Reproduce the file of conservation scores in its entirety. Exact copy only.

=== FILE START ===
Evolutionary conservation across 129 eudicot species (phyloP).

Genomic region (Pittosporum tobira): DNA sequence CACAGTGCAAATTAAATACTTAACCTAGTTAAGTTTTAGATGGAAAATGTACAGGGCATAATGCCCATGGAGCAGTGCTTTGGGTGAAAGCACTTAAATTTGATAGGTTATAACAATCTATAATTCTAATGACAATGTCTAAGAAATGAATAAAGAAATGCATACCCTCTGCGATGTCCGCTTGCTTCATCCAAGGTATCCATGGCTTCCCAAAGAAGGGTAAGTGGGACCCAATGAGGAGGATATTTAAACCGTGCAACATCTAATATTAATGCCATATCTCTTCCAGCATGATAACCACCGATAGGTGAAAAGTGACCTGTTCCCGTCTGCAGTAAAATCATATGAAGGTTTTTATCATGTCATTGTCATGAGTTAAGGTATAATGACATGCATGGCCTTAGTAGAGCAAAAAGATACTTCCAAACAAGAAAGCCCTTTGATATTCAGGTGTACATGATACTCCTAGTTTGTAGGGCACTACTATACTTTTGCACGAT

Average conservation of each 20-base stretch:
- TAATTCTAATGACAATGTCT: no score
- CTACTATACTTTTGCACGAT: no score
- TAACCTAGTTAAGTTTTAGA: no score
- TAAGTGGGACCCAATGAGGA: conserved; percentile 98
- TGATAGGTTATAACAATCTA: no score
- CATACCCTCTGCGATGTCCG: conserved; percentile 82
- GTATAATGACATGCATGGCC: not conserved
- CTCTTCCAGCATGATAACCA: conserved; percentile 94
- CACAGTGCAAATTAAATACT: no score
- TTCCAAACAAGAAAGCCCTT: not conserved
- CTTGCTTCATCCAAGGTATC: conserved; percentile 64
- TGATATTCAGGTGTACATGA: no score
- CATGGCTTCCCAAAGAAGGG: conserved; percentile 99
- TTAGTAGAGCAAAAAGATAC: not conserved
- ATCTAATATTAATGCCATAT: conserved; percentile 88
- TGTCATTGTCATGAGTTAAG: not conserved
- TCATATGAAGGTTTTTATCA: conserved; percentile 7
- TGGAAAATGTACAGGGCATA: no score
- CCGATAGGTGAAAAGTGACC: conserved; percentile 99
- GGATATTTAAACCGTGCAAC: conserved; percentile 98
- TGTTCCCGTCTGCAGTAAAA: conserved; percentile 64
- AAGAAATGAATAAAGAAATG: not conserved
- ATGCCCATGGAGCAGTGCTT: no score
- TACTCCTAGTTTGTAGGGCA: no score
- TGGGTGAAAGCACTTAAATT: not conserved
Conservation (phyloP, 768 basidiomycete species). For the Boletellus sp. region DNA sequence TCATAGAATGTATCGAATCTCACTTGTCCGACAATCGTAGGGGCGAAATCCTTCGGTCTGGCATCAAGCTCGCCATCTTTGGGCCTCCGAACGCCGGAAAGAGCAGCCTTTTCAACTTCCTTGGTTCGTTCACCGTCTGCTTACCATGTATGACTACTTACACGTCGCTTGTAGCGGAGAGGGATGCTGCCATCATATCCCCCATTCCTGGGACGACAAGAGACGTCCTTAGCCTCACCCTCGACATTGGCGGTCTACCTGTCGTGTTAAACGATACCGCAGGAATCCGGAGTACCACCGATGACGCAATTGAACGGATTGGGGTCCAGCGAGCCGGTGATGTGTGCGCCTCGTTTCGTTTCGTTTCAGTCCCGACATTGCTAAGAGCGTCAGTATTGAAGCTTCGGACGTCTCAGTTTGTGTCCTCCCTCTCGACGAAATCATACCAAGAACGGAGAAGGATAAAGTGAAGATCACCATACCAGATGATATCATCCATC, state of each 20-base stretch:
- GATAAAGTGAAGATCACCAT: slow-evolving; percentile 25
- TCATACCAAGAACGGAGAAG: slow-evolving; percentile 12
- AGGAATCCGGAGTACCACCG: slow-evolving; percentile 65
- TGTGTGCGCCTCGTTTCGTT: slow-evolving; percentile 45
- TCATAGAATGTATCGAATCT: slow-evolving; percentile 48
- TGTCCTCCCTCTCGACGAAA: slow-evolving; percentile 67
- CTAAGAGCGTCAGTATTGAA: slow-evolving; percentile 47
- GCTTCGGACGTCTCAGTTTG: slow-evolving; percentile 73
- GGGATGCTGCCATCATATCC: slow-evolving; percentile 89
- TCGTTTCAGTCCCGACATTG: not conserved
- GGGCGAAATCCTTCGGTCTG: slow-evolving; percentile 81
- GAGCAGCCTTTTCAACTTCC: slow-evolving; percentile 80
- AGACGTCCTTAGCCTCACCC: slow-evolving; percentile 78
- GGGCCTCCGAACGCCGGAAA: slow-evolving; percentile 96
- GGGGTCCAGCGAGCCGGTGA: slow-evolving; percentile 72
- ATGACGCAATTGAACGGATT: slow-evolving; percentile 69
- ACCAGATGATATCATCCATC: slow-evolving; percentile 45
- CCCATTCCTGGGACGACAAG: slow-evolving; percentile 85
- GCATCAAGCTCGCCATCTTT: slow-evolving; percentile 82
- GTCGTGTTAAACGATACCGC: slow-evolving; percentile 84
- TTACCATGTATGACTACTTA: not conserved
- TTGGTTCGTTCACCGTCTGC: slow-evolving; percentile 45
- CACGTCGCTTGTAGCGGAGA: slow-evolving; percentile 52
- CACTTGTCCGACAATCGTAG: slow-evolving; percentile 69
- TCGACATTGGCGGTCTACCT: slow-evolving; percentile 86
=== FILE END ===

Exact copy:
Evolutionary conservation across 129 eudicot species (phyloP).

Genomic region (Pittosporum tobira): DNA sequence CACAGTGCAAATTAAATACTTAACCTAGTTAAGTTTTAGATGGAAAATGTACAGGGCATAATGCCCATGGAGCAGTGCTTTGGGTGAAAGCACTTAAATTTGATAGGTTATAACAATCTATAATTCTAATGACAATGTCTAAGAAATGAATAAAGAAATGCATACCCTCTGCGATGTCCGCTTGCTTCATCCAAGGTATCCATGGCTTCCCAAAGAAGGGTAAGTGGGACCCAATGAGGAGGATATTTAAACCGTGCAACATCTAATATTAATGCCATATCTCTTCCAGCATGATAACCACCGATAGGTGAAAAGTGACCTGTTCCCGTCTGCAGTAAAATCATATGAAGGTTTTTATCATGTCATTGTCATGAGTTAAGGTATAATGACATGCATGGCCTTAGTAGAGCAAAAAGATACTTCCAAACAAGAAAGCCCTTTGATATTCAGGTGTACATGATACTCCTAGTTTGTAGGGCACTACTATACTTTTGCACGAT

Average conservation of each 20-base stretch:
- TAATTCTAATGACAATGTCT: no score
- CTACTATACTTTTGCACGAT: no score
- TAACCTAGTTAAGTTTTAGA: no score
- TAAGTGGGACCCAATGAGGA: conserved; percentile 98
- TGATAGGTTATAACAATCTA: no score
- CATACCCTCTGCGATGTCCG: conserved; percentile 82
- GTATAATGACATGCATGGCC: not conserved
- CTCTTCCAGCATGATAACCA: conserved; percentile 94
- CACAGTGCAAATTAAATACT: no score
- TTCCAAACAAGAAAGCCCTT: not conserved
- CTTGCTTCATCCAAGGTATC: conserved; percentile 64
- TGATATTCAGGTGTACATGA: no score
- CATGGCTTCCCAAAGAAGGG: conserved; percentile 99
- TTAGTAGAGCAAAAAGATAC: not conserved
- ATCTAATATTAATGCCATAT: conserved; percentile 88
- TGTCATTGTCATGAGTTAAG: not conserved
- TCATATGAAGGTTTTTATCA: conserved; percentile 7
- TGGAAAATGTACAGGGCATA: no score
- CCGATAGGTGAAAAGTGACC: conserved; percentile 99
- GGATATTTAAACCGTGCAAC: conserved; percentile 98
- TGTTCCCGTCTGCAGTAAAA: conserved; percentile 64
- AAGAAATGAATAAAGAAATG: not conserved
- ATGCCCATGGAGCAGTGCTT: no score
- TACTCCTAGTTTGTAGGGCA: no score
- TGGGTGAAAGCACTTAAATT: not conserved
Conservation (phyloP, 768 basidiomycete species). For the Boletellus sp. region DNA sequence TCATAGAATGTATCGAATCTCACTTGTCCGACAATCGTAGGGGCGAAATCCTTCGGTCTGGCATCAAGCTCGCCATCTTTGGGCCTCCGAACGCCGGAAAGAGCAGCCTTTTCAACTTCCTTGGTTCGTTCACCGTCTGCTTACCATGTATGACTACTTACACGTCGCTTGTAGCGGAGAGGGATGCTGCCATCATATCCCCCATTCCTGGGACGACAAGAGACGTCCTTAGCCTCACCCTCGACATTGGCGGTCTACCTGTCGTGTTAAACGATACCGCAGGAATCCGGAGTACCACCGATGACGCAATTGAACGGATTGGGGTCCAGCGAGCCGGTGATGTGTGCGCCTCGTTTCGTTTCGTTTCAGTCCCGACATTGCTAAGAGCGTCAGTATTGAAGCTTCGGACGTCTCAGTTTGTGTCCTCCCTCTCGACGAAATCATACCAAGAACGGAGAAGGATAAAGTGAAGATCACCATACCAGATGATATCATCCATC, state of each 20-base stretch:
- GATAAAGTGAAGATCACCAT: slow-evolving; percentile 25
- TCATACCAAGAACGGAGAAG: slow-evolving; percentile 12
- AGGAATCCGGAGTACCACCG: slow-evolving; percentile 65
- TGTGTGCGCCTCGTTTCGTT: slow-evolving; percentile 45
- TCATAGAATGTATCGAATCT: slow-evolving; percentile 48
- TGTCCTCCCTCTCGACGAAA: slow-evolving; percentile 67
- CTAAGAGCGTCAGTATTGAA: slow-evolving; percentile 47
- GCTTCGGACGTCTCAGTTTG: slow-evolving; percentile 73
- GGGATGCTGCCATCATATCC: slow-evolving; percentile 89
- TCGTTTCAGTCCCGACATTG: not conserved
- GGGCGAAATCCTTCGGTCTG: slow-evolving; percentile 81
- GAGCAGCCTTTTCAACTTCC: slow-evolving; percentile 80
- AGACGTCCTTAGCCTCACCC: slow-evolving; percentile 78
- GGGCCTCCGAACGCCGGAAA: slow-evolving; percentile 96
- GGGGTCCAGCGAGCCGGTGA: slow-evolving; percentile 72
- ATGACGCAATTGAACGGATT: slow-evolving; percentile 69
- ACCAGATGATATCATCCATC: slow-evolving; percentile 45
- CCCATTCCTGGGACGACAAG: slow-evolving; percentile 85
- GCATCAAGCTCGCCATCTTT: slow-evolving; percentile 82
- GTCGTGTTAAACGATACCGC: slow-evolving; percentile 84
- TTACCATGTATGACTACTTA: not conserved
- TTGGTTCGTTCACCGTCTGC: slow-evolving; percentile 45
- CACGTCGCTTGTAGCGGAGA: slow-evolving; percentile 52
- CACTTGTCCGACAATCGTAG: slow-evolving; percentile 69
- TCGACATTGGCGGTCTACCT: slow-evolving; percentile 86